By Caroline Lawrence (W&M Contributor)
In 1849 two good-looking, well-educated brothers from Pennsylvania joined the surge of young men travelling westward to “make their pile” in California gold.
Allen and Hosea Grosh endured hunger, cold, toothache, scurvy, rheumatism and so much dysentery that they had to learn to spell the word diarrhea for their letters home. After a few unproductive years in California, the Grosh brothers crossed the mountains to seek better luck in the territory that would one day be called Nevada.
Allen and Hosea weren’t mere placer miners – scraping at the surface or dabbling in streams – they were chemists and inventors. In between working on a perpetual motion machine they worked out the best ways of extracting silver from the stubborn quartz, for they were among the first to realise Nevada might be richer in silver than in gold. One of their letters home to their father mentions a “monster ledge”. Were they about to discover the massive silver deposit that would later be known as the Comstock Lode and would make Bonanza! a household word?
We will never know, for a few days later the younger brother Hosea put a pickaxe into his foot on the “inner side just under the instep”. At first it seemed like a minor wound but then the wound began to fester and the foot to swell. A poultice of bread and soda was not working fast enough, so Hosea asked for a different poultice of Indian meal. That didn’t work, so a local man recommended a poultice of “fresh cow dung.”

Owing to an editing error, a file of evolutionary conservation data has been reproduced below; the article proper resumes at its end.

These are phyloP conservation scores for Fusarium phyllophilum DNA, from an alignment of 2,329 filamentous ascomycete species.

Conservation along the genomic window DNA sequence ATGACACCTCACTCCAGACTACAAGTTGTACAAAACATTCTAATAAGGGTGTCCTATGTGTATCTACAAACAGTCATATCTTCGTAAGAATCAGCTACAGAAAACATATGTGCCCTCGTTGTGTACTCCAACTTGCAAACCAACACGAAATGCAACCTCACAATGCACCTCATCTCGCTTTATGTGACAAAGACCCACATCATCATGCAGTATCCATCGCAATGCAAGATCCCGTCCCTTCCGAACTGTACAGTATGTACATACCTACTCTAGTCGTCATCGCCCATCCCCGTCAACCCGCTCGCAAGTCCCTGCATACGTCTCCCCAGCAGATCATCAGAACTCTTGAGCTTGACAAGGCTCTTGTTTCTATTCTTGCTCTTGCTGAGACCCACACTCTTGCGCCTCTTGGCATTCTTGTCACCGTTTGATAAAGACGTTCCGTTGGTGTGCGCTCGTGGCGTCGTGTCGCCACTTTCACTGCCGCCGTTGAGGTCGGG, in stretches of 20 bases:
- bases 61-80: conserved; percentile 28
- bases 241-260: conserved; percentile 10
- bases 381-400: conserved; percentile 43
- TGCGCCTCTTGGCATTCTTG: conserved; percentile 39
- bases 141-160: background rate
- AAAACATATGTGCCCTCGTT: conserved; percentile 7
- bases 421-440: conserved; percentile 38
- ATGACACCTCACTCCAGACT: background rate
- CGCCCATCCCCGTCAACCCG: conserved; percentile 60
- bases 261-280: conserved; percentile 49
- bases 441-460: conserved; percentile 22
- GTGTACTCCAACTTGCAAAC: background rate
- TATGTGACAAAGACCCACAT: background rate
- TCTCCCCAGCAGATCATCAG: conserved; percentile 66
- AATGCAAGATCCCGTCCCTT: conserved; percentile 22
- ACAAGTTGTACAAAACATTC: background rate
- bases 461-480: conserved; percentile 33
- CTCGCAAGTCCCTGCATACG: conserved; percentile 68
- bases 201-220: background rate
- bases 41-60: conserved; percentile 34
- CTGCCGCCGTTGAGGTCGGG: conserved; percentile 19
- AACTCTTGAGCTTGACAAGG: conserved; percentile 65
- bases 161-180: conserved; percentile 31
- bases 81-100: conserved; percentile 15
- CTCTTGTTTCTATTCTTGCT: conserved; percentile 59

Then occurred the mishap that “sent Hosea out of this world”. While Allen was waiting for a man to bring medical supplies, “the cat jumped on the bed, and in doing so lit with all his weight on poor Hosea’s sore foot. It caused him intense pain.” The next day he died. His devoted older brother stayed long enough to bury him and settle their debts, then he set out for California.
But Allen’s diligence delayed his departure and it was now November. He was travelling with a young Canadian named Bucke, and they might have made it over the Sierra Nevada if not for a troublesome jackass that kept straying from camp at night. The time wasted looking for their pack animal caused the two men to get caught in blizzards on the same mountains that had trapped the Donner Party ten years before. Their matches got wet and their food supply was soon exhausted. Eventually they killed and ate the problematic donkey. Confused by snow, they went up the wrong peak and had to retrace their steps.
Once again without food or fire, they buried themselves in snow at night to keep warm. With their feet now badly frostbitten they finally managed to make it to a mining camp called Last Chance, literally crawling the last half-mile or so. Bucke let the doctor amputate his feet and he survived, but poor Allen died on 19 December 1857, three months after his younger brother. A poignant letter to their father records that “Mr. Grosh was buried very gently today at ½ past four o’clock.”
The editors of the letters think the Grosh brothers were based too far down the mountain to have discovered the actual Comstock Lode, but if they had lived a few years longer their expertise in chemistry and mining would surely have brought them the wealth and success they longed for.
But their dreams ended in tragedy, all because of the slip of a pickax and the wanderings of a jackass.
The Gold Rush Letters of E. Allen Grosh and Hosea B. Grosh edited by Ronald M James and Robert E Stewart are available in hardback and Kindle formats.
My own historical fiction book for kids also mentions the Grosh Brothers and gives more background to some of the colorful characters who lived on the Comstock in the early 1860s, including Mark Twain. The Case of the Deadly Desperados is out now.